Jesus said we’d make disciples by “teaching them to observe all the I have commanded you,” (v. 20). A church therefore cannot make disciples without teachers, and elders by definition, are teachers. And to be an elder is to be a “teacher” (Greek, πρεσβύτερος) or presbyteros (cf., Titus 1:5). These are men who are “able to teach” that is, who can Learn, Explain, Apply and Defend the Bible (LEAD) with recognized skill (cf., Titus 1:9).
“Elder” means “teacher.” The word “elder” is the predominant word used for the pastoral office, more so than “overseer” or “pastor” combined. The church needs—more teachers, not less; more custodians of gospel content; men raised up and affirmed by the church, and ordained to serve as a staff or lay elder in an official capacity. Such a broad scope of elders will raise the waterline of teaching in the church. A rising tide raises all boats.
Churches, then, must intentionally seek to identify men who possess the character and competency qualifications of the office of overseer/elder/pastor as set forth in 1 Timothy 3:1-7 and Titus 1:5-9. In order to excel in disciple making, churches must have a culture of training, installing and sending teachers. In short a church must have both a process and a place (pipeline and platform) for the unbeliever to become a pastor. Such is what internalizing the missionary task within the church seeks to accomplish. Elders steward and shepherd that process.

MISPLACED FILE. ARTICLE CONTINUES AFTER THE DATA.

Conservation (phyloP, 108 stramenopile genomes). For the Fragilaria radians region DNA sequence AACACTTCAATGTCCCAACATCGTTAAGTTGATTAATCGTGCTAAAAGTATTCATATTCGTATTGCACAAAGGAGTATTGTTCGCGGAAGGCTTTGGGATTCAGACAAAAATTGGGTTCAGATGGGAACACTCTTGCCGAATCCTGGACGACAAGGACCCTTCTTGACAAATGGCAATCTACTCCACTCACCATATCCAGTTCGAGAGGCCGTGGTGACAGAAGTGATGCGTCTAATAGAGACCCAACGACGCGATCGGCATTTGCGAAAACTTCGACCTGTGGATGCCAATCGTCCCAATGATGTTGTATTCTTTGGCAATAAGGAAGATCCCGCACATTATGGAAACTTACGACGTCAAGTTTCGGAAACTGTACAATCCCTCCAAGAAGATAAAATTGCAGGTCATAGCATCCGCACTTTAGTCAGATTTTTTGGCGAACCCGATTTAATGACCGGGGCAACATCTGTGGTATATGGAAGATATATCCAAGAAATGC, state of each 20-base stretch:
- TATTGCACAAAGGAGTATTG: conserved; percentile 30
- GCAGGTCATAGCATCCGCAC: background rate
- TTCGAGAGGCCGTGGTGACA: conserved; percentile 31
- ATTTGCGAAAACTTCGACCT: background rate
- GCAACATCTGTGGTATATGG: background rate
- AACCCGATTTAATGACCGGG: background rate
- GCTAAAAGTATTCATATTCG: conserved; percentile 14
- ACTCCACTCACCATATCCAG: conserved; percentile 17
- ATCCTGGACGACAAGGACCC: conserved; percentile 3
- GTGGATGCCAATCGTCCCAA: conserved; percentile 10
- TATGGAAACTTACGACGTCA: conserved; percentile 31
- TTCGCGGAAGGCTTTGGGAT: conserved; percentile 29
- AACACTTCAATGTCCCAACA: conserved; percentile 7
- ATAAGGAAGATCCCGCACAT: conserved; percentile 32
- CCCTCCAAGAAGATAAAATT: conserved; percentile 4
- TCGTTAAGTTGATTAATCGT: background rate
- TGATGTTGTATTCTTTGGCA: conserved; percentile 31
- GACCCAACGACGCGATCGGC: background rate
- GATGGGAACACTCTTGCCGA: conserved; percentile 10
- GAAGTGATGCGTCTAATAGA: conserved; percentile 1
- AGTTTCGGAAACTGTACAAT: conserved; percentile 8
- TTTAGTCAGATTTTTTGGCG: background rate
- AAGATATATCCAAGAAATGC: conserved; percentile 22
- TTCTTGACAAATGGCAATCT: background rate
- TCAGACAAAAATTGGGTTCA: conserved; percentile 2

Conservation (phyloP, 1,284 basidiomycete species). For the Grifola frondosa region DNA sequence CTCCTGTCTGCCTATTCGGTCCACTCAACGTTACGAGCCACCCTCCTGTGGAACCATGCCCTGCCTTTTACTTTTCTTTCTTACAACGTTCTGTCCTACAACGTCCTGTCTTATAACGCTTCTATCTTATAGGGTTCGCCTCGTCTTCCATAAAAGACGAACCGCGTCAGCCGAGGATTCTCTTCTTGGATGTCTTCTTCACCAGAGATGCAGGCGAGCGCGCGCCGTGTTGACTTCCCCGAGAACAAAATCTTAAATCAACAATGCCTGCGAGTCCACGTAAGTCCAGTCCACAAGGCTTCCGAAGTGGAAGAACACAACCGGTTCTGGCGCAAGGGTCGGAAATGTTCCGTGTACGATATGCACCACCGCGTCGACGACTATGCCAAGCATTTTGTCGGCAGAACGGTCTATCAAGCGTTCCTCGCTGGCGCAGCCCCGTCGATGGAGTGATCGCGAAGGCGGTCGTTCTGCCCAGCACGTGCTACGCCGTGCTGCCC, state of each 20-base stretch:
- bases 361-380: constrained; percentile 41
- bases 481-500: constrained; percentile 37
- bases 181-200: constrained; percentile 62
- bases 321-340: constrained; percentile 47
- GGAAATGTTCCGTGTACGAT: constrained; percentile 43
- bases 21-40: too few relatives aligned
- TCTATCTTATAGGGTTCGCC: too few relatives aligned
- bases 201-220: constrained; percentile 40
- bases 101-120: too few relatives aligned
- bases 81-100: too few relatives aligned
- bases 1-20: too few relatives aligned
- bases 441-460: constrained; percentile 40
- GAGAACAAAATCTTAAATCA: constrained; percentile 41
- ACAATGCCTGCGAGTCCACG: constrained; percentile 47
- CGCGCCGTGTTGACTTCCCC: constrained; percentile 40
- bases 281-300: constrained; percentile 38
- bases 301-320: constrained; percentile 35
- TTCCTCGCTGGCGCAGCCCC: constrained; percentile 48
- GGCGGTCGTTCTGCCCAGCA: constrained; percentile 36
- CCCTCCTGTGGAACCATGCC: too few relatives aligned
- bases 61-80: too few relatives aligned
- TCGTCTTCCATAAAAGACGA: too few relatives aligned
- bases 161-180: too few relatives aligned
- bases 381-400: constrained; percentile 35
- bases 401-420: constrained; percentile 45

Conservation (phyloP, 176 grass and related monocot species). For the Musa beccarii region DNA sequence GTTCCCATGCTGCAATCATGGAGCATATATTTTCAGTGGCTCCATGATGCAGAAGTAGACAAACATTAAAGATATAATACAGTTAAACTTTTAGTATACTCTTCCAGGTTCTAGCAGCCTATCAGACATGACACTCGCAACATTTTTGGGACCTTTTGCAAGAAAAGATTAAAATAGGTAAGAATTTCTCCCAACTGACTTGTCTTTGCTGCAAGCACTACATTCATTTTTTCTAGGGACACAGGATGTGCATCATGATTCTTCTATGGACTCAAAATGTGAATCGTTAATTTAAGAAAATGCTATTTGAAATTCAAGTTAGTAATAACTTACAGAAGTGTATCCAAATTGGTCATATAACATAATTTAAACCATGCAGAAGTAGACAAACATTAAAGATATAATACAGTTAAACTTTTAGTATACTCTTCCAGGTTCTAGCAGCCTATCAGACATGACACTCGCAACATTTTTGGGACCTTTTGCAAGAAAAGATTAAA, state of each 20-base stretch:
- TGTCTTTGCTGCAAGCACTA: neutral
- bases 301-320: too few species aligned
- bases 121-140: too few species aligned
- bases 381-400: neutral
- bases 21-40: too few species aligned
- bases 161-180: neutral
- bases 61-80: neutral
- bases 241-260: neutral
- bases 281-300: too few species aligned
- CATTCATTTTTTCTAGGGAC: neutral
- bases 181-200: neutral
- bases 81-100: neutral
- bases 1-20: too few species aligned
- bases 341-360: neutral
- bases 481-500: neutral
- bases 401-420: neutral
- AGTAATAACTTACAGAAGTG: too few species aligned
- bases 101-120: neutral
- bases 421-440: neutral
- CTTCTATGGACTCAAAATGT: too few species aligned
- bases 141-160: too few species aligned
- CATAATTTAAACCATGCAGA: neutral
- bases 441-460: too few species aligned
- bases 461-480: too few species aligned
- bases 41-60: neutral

Reason 5 | The Pastor
A plurality of elders fosters healthy assistance and accountability for pastors.
Regardless of the polity, whoever is leading from the front, filling the pulpit, is the lead pastor. The one who calls the shots takes the shots, from all angles, not the least of which being the spiritual. Welcome to leadership. But no pastor should lead alone.
However, many do, even with the “staff” model, because a pastor’s staff is not the same as his fellow elders. With the plurality model, the elders provide a sharing of pastoral burdens and benefits, that is not like a “staff” pastor and his associates. Rather, the lead pastor is the first among equals and serves with his colleagues, his co-equals in ministry. He is protected by paid and unpaid (1 Tim. 5:17) brothers who serve alongside him.
The concept of shared leadership is a common theme throughout the Scriptures (e.g. leaders of Israel, Jesus and his apostles, the first prototype deacons in Acts 6). In Acts 14:23 for example, Luke records that they “appointed elders for them in every church.” The early church saw the importance of appointing more than one spiritual leader.
What is more, those benefits (wisdom, balance, accountability, protection, etc.) are not for the lead pastor alone, but for all the elders. No one is siloed. No man is out on a limb by himself. The “I” becomes a “we.”
I believe there are several benefits ranging from the biblical to the practical, that churches receive when adopting a plurality of elders as their polity. Let me encourage you to consider these five reasons. What reasons would you add to this list? I’d love to hear your thoughts.